Photographer Captures Iconic Image

October 1, 2015
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Pope Francis on his historic U.S. trip. “As a Catholic,” Gellman said, “being able to photograph the successor to St. Peter was really neat and a great honor.” Photo collage: Gary Gellman

Pope Francis on his historic U.S. trip. “As a Catholic,” Gellman said, “being able to photograph the successor to St. Peter was really neat and a great honor.” Photo collage: Gary Gellman

By John Burton

It was much more than another assignment for photographer Gary Gellman.

Gellman was in Washington, D.C. and Philadelphia, on hand to photograph Pope Francis, capturing what posterity may eventually consider among the iconic images of the visit as well as allow him to get in touch with his spiritual side.

“As a Catholic,” Gellman said, “being able to photograph the successor to St. Peter was really neat and a great honor.” Gellman, a Howell-based still photographer and videographer, was provided access to the tarmac for the plane’s arrival in Philadelphia, and captured the image of Francis blessing the 10-year-old disabled boy in his wheelchair. That photograph has already been widely distributed and seen.

“It was very emotional,” Gellman offered.

“And to me as a Catholic to be that close to the leader of the our church and to know I was selected and blessed to be selected to be there, the signature event,” he explained, “it was a wonderful experience.”

Gellman has in the past photographed the U.S. Conference of Catholic Bishops, has taken portrait photos of Diocese of Trenton Bishop David M. O’Connell and knows Archbishop Charles Chaput, with Archdiocese of Philadelphia, who helped Gellman along the lengthy process of obtaining security clearance for the assignment. That process took the better part of 10 months, beginning last November, to secure security clearance to be a photographer for the World Meeting of Families event, according to Gellman.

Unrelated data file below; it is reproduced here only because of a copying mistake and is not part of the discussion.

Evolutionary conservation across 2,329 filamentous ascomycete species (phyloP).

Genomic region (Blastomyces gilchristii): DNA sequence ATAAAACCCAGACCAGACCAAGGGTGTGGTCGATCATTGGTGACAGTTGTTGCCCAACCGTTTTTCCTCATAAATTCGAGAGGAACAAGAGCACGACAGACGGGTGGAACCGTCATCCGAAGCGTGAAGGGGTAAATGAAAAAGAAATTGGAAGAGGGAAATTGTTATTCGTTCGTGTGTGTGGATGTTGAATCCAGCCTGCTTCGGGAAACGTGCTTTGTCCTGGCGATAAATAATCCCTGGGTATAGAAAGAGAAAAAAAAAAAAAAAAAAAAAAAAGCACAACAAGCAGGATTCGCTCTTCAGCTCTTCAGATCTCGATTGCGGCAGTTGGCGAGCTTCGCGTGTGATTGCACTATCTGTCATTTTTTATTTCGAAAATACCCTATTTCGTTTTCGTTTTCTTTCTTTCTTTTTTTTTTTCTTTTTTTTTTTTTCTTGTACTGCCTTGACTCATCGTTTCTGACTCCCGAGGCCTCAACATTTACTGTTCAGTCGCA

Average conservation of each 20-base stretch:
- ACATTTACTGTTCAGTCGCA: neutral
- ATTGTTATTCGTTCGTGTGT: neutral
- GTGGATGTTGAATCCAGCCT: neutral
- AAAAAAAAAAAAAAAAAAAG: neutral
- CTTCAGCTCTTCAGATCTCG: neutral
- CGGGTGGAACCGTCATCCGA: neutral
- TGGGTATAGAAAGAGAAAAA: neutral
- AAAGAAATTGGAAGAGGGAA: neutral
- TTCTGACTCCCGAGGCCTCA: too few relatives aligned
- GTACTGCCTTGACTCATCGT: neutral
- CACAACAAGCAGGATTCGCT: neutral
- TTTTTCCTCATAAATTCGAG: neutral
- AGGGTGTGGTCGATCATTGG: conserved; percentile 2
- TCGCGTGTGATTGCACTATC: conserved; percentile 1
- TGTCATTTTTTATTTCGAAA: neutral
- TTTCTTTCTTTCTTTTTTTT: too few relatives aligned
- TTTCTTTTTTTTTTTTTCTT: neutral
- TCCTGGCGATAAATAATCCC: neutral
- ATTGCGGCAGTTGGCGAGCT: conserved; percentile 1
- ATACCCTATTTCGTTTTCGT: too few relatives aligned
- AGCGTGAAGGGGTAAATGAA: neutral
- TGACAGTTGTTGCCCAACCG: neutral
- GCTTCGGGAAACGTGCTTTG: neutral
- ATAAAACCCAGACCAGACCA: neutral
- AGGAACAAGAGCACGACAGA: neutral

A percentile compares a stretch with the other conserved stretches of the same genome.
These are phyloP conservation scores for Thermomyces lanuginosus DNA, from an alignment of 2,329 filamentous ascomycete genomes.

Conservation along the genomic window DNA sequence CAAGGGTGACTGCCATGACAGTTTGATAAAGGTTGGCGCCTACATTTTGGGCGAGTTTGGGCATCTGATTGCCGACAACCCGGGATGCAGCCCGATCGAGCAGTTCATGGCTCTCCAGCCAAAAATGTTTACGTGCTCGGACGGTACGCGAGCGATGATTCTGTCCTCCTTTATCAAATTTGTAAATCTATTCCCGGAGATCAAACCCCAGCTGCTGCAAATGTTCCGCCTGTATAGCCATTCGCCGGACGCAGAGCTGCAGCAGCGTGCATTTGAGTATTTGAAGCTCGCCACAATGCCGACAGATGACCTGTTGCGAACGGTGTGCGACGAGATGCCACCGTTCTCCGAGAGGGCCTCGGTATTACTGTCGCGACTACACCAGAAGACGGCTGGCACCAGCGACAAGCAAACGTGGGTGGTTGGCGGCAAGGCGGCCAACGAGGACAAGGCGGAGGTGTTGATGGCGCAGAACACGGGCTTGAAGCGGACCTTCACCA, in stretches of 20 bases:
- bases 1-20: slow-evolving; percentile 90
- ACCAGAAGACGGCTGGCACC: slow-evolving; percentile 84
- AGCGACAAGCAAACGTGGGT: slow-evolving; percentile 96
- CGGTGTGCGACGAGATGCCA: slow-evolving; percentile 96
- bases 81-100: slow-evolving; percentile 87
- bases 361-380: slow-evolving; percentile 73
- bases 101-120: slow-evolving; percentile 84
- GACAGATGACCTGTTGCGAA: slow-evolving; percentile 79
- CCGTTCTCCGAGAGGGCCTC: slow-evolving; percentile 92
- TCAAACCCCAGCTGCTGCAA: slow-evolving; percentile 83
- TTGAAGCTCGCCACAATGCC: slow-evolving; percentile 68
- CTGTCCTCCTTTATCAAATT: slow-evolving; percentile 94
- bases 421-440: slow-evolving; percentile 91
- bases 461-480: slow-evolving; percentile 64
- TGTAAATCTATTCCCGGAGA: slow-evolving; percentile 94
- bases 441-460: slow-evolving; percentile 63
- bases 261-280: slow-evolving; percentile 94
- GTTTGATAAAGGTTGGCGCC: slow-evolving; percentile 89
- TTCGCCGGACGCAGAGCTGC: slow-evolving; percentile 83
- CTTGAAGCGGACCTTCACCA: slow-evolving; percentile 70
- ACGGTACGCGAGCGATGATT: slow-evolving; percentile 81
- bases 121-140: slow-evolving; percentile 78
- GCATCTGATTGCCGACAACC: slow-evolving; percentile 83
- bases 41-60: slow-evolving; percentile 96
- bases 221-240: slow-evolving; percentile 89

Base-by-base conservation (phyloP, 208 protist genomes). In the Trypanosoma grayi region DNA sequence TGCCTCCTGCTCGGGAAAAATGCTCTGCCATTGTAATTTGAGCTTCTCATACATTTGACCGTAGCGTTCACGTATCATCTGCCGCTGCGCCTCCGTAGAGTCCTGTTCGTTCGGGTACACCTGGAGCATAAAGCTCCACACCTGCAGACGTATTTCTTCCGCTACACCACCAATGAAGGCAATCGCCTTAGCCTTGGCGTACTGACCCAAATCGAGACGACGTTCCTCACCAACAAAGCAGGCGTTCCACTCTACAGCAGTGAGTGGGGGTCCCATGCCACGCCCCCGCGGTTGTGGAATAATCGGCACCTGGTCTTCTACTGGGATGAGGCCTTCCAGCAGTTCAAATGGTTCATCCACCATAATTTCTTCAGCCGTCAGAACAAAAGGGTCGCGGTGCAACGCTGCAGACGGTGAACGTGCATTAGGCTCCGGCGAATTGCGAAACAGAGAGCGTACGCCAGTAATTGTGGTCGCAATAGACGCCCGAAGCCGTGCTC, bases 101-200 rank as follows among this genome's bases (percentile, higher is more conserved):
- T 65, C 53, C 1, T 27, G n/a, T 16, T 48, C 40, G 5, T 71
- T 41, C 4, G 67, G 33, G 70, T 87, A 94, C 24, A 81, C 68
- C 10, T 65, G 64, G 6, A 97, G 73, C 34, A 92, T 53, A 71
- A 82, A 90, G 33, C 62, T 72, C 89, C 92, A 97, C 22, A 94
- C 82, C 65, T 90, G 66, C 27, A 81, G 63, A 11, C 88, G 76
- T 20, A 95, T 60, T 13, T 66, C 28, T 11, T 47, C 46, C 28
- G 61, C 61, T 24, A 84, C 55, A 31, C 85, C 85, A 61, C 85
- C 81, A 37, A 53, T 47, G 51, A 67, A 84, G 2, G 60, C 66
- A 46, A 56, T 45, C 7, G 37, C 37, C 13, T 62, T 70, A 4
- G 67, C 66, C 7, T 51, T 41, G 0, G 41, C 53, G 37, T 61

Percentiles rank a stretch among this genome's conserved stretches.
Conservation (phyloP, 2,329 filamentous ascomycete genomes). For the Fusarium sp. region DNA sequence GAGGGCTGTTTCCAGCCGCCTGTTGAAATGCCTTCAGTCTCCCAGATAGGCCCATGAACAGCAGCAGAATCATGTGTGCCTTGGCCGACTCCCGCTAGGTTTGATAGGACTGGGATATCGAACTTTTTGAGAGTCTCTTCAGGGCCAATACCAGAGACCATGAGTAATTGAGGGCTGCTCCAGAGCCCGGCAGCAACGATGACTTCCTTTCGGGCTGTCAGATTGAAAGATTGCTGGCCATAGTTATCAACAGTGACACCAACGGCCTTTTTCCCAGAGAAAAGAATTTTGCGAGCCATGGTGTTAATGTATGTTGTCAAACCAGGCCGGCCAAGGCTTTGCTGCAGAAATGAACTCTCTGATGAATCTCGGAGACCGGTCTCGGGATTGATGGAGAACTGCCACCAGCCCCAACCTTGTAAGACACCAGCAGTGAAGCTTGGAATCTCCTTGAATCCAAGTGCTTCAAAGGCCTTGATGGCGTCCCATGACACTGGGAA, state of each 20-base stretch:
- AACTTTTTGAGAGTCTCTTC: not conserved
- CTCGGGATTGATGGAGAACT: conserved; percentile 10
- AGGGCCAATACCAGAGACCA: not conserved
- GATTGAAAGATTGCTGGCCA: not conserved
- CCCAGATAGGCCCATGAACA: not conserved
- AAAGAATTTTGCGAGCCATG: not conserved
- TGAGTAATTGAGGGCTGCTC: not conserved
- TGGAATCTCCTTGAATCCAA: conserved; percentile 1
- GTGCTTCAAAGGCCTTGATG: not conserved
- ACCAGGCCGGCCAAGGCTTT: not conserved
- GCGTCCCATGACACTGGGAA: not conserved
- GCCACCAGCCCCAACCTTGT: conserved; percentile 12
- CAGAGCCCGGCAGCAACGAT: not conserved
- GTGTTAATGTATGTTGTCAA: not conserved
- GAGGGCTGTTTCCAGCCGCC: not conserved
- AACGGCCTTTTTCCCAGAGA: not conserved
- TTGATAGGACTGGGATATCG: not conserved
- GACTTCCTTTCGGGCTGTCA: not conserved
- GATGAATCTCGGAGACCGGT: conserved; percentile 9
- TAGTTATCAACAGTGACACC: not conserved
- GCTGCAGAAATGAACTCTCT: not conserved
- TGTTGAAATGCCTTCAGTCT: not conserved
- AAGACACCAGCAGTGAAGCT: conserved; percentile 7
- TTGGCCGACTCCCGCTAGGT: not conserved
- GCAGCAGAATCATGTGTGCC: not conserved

“I like to say it was a 10 month process and a 27-year training period,” he said, referring to his time as a professional in his field.

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On the airport tarmac as the jet arrived and the pope and passengers disembarked, “It was something quite unique to be blessed to be so close,” with only about 200 people there and only a couple of photographers – “probably the smallest group surrounding the pope during his visit.”

At the time “I was in work mode,” concentrating on the assignment. “Until that one point,” with Pope Francis “coming down those steps, I realized where I was, what I was doing,” and it having a profound effect on him, he acknowledged.

Over the years, Gellman has photographed many, including such celebs as Anne Hathaway, Heidi Klum, Springsteen and Jon Bon Jovi and many others, especially in his role as photographer for the New Jersey Hall of Fame. “I’ve met a lot of cool people, many are special in their own right.

“But this,” assignment, he stressed, “was one of a kind, really special.”

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